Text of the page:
Toggle My BrainyQuote
Quote of the Day
Nelson Mandela went to jail believing in violence, and 27 years later he and his colleagues had slowly and carefully honed the skills, the incredible skills, that they needed to turn one of the most vicious governments the world has known into a democracy. And they did it in a total devotion to non-violence.
One individual can begin a movement that turns the tide of history. Martin Luther King in the civil rights movement, Mohandas Ganhi in India, Nelson Mandela in South Africa are examples of people standing up with courage and non-violence to bring about needed changes.
I think there's a mythology that if you want to change the world, you have to be sainted, like Mother Teresa or Nelson Mandela or Archbishop Desmond Tutu. Ordinary people with lives that go up and down and around in circles can still contribute to change.
I met Nelson Mandela, and I really didn't know what to say. It was years ago at a benefit. I was just in awe of this man because of what he'd done.
I realized quickly what Mandela and Tambo meant to ordinary Africans. It was a place where they could come and find a sympathetic ear and a competent ally, a place where they would not be either turned away or cheated, a place where they might actually feel proud to be represented by men of their own skin color.
We're trained to see the world in terms of charismatic organizations and charismatic people. That's who we look to for leadership and change, for transformation. We're awaiting the next J.F.K., the next Martin Luther King, the next Gandhi, the next Nelson Mandela.
Think about all the great leaders. Think about Obama. Think about Clinton. Think about Nelson Mandela. Think about all the people that we know who are very successful in business, in politics and religion. What are they? They tell purposeful stories. They move people to action by aiming at the heart.
The leaders who we admire who have been able to bring great change in the past - Gandhi, Martin Luther King, Nelson Mandela - they're all inspirational religious leaders and smart tacticians. It would be nice to find the Muslim Gandhi, wouldn't it?
Dennis C. Blair
Nelson Mandela is awe inspiring - a person who really sacrificed for what he believed in. I feel truly humbled by him.
I have been working for Africans since I was 18, when I got involved with the Nelson Mandela concerts. I got involved with debt cancellation because Desmond Tutu demanded that the world respond to that situation.
I have learned so much from Nelson Mandela, and he has been my leader. He is a perpetual inspiration for me and millions of others around the world.
When Nelson Mandela walked free, the world sang with joy. Ever since, South Africa has stood as a beacon of hope for Africa.
Nelson Mandela will always be the face of South Africa. The traveler passing through the country will see Mandela's face almost everywhere he looks. Truly, the man is omnipresent.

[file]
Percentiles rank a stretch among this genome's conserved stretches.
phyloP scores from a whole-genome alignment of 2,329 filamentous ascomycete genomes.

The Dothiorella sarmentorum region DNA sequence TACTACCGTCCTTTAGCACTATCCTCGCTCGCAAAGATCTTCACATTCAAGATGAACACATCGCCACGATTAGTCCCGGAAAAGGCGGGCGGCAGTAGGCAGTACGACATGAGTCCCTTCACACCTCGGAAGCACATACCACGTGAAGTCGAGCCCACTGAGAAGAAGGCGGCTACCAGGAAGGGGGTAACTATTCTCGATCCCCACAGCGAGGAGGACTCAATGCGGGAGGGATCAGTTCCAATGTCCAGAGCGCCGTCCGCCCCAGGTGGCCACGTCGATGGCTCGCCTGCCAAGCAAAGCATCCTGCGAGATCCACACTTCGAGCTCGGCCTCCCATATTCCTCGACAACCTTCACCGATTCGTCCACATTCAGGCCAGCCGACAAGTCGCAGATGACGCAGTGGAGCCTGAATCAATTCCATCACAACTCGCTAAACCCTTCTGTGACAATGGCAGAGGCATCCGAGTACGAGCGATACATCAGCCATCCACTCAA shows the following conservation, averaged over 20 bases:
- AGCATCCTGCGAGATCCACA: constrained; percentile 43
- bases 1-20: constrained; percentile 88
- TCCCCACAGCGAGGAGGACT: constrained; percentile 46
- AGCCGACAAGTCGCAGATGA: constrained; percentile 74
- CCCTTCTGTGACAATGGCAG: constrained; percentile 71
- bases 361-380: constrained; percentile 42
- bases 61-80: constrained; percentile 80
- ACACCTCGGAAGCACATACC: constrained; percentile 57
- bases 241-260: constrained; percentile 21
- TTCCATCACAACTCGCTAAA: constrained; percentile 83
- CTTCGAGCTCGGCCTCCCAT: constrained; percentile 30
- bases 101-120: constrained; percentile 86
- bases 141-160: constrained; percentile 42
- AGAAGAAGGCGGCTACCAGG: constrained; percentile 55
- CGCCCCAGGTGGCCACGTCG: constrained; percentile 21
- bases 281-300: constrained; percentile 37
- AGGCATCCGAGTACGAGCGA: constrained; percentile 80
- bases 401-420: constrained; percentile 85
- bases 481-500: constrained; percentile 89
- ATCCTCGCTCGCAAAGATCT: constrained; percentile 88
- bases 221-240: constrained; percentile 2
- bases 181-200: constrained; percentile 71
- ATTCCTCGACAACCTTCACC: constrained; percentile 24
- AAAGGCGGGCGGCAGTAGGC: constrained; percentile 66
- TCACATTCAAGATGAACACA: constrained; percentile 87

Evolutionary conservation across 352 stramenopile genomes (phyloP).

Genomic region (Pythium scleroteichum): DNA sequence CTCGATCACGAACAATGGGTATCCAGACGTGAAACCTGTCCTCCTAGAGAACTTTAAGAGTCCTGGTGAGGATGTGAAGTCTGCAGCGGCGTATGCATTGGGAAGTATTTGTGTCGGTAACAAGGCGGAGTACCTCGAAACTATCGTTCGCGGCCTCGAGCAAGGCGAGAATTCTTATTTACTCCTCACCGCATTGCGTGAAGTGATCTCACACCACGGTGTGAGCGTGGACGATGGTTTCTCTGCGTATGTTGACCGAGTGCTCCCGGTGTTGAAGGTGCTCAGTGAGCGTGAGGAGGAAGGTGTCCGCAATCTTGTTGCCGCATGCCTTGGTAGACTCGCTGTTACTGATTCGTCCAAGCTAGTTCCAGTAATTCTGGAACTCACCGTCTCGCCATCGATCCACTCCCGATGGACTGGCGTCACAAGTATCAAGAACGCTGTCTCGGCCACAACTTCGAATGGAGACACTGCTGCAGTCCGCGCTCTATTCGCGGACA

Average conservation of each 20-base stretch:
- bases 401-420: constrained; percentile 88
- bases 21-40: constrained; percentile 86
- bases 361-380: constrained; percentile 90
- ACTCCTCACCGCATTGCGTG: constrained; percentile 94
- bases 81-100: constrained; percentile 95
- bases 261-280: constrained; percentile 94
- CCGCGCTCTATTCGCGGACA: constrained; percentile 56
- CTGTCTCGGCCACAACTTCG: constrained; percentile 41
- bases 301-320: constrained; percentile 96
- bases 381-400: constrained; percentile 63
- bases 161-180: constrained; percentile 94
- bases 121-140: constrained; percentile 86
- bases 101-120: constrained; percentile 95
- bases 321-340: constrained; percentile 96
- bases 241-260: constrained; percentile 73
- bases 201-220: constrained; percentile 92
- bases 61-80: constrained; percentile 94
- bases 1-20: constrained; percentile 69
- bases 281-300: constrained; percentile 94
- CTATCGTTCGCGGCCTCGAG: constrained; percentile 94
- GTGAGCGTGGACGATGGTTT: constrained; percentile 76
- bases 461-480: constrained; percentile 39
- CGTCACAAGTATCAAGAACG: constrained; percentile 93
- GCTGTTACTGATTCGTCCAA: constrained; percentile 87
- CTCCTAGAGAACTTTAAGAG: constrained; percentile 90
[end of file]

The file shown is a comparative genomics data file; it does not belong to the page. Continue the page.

Mandela's heroism is the heroism of a man who suffered so badly for what he thought of as freedom. And yet when he had the upper hand he has this incredible self-control and these incredible leadership qualities.
Nelson Mandela is physically separated from us, but his soul and spirit will never die. He belongs to the whole world because he is an icon of equality, freedom and love, the values we need all the time everywhere.
It was fortunate in looking back for South Africa and its entire people that Mandela and I found it possible to work together even though big strains developed between us from time to time.
F. W. de Klerk
Mandela was true to himself, to his people and his principles. He sacrificed everything because he was prepared to be true to his ideals. You can relate to him whether you come from Manchester or Soweto.
It was an honour for me to have been able to work with Mr. Mandela in the process that led to the adoption of the interim constitution and our first democratic elections in April 1994.
F. W. de Klerk
Before Nelson Mandela was arrested in 1962, he was an angry, relatively young man. He founded the ANC's military wing. When he was released, he surprised everyone because he was talking about reconciliation and forgiveness and not about revenge.
This may be a dream, but I'll say it anyway: I was supposed to be married last year, and I bought a gown. When I meet Nelson Mandela, I shall put on this gown and have the train of it removed and put aside, and kiss the ground that he walks on and then kiss his feet.
I think our politicians could learn a lot from Mandela.
It's a blessing that South Africa has a man like Nelson Mandela.
Do you realize, when Mandela was inaugurated president, he invited as his special guests the white jailers from his Robben Island prison? He literally did forgive everybody.
Just look at the great Nelson Mandela. He came out of prison and saved his entire country. Some of the best people in the world have spent time in prison.
Nelson Mandela is, for me, the single statesman in the world. The single statesman, in that literal sense, who is not solving all his problems with guns. It's truly unbelievable.
After Versace was murdered, the first person to call me was Mandela.
A. P. J. Abdul Kalam
Martin Luther King, Jr.
Leonardo da Vinci
Image of the Moment
It seems to be a law of nature, inflexible and inexorable, that those who will not risk cannot win.
John Paul Jones
Get Social with BrainyQuote
Follow BrainyQuote on Facebook, Twitter and Google+ to share inspiring quotes with friends.
Join us on
Follow us on
Follow us on
Quote of the Day
BQ on Facebook
BQ on Twitter
BQ on Pinterest
BQ on Google+
BQ on Instagram
Quote Of The Day Feeds
Quote of the Day Email
© 2001 - 2015 BrainyQuote